What Is Adjusted Gross Income?

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Adjusted gross income (AGI) is gross income minus tax deductions that are allowable whether or not you itemize deductions when you file your tax returns. For example, if you relocate to a new state to make a career change, you can deduct moving expenses from your total earnings along with any incidental costs you incurred related to your career move. Another example is a school teacher who purchases necessary classroom supplies, which can be deducted as an expense. Using these deductions will allow you to lower your AGI, potentially resulting in a tax refund.

What Is Gross Income?

Before you calculate what is adjusted gross income, you must determine the total gross income you earned for the tax year in which you're filing. Gross income is the amount of money, typically on a paycheck, before payroll taxes. However, it isn't limited to your paycheck and can include all of the money you earn from other sources, too.

Gross income can include other employment earnings in addition to salaries, such as bonuses, as well as interest and dividends, long and short-term capital gains and losses, interest, dividends, alimony, pensions and annuities, rental property income, royalties, and any revenue derived from operating a business.

Also, if you sold any items on eBay, Craigslist, or another online store, you have gained income from profits by selling goods. Gross income also includes net gains on disposal of assets, such as selling a home or car, or any money obtained through self-employment, consulting, side jobs, and other sources of income.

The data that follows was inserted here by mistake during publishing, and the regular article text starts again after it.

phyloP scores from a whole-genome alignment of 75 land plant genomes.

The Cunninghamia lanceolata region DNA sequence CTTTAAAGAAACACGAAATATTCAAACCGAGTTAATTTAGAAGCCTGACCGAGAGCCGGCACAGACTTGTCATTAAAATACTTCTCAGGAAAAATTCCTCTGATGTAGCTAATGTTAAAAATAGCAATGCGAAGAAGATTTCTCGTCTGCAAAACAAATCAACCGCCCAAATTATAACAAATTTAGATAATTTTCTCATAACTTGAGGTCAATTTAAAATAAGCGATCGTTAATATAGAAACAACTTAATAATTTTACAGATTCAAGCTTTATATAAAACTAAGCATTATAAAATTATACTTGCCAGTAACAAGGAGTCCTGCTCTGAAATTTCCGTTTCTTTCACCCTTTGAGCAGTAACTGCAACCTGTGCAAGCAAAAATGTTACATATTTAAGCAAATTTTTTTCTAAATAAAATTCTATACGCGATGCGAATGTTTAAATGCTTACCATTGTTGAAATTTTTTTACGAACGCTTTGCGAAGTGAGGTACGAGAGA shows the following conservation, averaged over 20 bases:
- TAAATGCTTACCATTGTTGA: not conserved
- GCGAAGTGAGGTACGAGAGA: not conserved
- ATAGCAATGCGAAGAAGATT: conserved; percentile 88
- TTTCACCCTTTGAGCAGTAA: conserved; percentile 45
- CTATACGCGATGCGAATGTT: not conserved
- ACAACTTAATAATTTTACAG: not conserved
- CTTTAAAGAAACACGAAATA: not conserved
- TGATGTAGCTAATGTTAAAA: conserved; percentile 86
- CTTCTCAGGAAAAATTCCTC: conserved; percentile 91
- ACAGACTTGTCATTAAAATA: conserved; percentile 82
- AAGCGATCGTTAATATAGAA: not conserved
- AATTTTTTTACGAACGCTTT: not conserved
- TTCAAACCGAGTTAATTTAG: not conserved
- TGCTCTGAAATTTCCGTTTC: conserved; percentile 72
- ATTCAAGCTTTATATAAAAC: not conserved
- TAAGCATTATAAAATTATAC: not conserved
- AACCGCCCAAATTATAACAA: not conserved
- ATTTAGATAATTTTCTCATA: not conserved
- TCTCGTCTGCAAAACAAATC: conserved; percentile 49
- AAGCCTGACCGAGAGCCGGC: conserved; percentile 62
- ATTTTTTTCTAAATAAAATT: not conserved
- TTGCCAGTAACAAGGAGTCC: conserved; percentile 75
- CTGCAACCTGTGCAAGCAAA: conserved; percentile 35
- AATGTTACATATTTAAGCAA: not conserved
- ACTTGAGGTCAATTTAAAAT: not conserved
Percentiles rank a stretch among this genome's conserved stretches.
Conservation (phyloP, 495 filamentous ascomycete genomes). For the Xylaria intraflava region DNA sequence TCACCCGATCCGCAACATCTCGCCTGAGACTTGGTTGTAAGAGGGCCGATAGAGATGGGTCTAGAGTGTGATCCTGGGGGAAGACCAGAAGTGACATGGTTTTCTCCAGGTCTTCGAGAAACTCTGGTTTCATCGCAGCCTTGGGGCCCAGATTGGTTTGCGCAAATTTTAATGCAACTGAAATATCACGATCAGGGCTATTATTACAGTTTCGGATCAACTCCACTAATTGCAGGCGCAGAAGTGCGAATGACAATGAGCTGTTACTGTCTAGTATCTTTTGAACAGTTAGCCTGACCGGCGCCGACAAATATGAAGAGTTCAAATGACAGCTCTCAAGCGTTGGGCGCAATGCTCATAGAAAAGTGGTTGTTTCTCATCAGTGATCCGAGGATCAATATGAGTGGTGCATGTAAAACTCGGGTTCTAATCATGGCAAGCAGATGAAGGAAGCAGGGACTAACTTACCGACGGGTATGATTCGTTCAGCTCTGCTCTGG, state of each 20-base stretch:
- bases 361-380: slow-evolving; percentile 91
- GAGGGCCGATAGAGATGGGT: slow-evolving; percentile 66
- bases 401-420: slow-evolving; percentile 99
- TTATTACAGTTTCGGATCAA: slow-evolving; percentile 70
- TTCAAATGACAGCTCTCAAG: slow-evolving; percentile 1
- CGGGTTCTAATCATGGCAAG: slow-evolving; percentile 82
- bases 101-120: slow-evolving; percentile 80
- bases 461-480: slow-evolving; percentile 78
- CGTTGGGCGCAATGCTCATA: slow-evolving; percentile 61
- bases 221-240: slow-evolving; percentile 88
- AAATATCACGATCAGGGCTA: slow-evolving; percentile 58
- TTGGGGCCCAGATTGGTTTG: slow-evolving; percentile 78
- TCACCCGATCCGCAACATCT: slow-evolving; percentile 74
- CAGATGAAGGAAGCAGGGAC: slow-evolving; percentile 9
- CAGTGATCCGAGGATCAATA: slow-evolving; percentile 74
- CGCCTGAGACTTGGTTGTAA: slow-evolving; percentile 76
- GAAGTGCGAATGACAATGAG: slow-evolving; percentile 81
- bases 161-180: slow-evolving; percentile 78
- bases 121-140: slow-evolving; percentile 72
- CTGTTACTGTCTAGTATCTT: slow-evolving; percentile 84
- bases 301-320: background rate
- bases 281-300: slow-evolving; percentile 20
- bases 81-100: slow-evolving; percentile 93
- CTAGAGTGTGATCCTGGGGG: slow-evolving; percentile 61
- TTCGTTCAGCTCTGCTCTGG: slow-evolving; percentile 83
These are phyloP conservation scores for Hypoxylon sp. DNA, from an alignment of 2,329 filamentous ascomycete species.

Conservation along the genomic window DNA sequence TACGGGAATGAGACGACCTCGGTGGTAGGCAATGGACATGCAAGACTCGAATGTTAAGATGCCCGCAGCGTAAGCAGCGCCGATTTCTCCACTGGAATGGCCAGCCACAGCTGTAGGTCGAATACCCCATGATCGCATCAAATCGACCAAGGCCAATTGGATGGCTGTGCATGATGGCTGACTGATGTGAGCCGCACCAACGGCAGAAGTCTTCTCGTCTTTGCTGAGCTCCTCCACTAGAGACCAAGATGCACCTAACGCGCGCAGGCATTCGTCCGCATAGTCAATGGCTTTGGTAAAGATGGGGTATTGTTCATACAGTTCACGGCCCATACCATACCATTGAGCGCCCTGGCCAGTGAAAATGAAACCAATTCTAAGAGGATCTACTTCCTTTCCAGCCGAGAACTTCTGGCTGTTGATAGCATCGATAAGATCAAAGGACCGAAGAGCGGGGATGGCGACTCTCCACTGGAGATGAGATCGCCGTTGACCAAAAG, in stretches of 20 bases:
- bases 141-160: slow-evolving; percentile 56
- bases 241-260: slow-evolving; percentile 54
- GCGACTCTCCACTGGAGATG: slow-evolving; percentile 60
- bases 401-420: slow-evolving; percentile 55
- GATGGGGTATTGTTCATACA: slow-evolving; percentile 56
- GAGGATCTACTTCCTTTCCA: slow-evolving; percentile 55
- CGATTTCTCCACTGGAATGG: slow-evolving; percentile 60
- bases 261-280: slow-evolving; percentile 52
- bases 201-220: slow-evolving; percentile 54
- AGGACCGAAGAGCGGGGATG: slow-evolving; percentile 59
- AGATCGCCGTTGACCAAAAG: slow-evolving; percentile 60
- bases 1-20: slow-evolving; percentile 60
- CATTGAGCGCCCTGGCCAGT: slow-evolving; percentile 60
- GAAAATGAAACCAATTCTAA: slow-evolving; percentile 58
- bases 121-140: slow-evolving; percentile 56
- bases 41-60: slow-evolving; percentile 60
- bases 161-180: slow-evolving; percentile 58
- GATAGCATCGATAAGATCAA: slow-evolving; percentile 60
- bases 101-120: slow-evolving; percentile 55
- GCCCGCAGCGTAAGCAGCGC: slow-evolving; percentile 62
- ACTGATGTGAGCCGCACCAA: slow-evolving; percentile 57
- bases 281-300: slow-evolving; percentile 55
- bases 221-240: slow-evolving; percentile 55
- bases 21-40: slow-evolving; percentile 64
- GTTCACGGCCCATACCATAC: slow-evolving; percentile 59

The list of items that contributes to your total gross income is extensive, and you may need help determining what's considered income for this purpose. Tax software will help you identify all earnings that need to be reported to the government by asking questions in the tax interview, or you can ask an accountant for advice.

It's important not to confuse gross income with net income. Net income refers to take-home pay or the amount of money earned after payroll withholding, such as state and federal income taxes, Social Security taxes, and pretax benefits like health insurance premiums.

Calculating Your AGI

Your AGI is calculated on the first page of your U.S. federal tax return. Calculating AGI is an important first step because it serves as the foundation for determining the deduction and credits you may qualify for and the income tax you owe. To determine your AGI, start with your gross income and subtract qualifying items to reduce the amount. Common items can include:

  • Educator expenses, such as supplies paid for by teachers
  • Business expenses including gas mileage or equipment rental fees
  • Moving expenses
  • Health care savings account deduction
  • College tuition and fees or student loan interest
  • Contributions to certain retirement accounts
  • SEP-IRA, SIMPLE IRA and 401(k) deductions for the self-employed
  • Penalties from financial institutions for early withdrawal of savings
  • Jury duty pay sent directly to the juror's employer
  • Alimony payments

If you're doing your own taxes, tax software can automatically calculate your AGI. The use of software can help you avoid any mathematical errors because the software will accurately do all of the tax calculations as it walks you through the tax interview. Otherwise, if you don't understand the difference between AGI and gross income or how to calculate it, you may pay more than you need to in income taxes.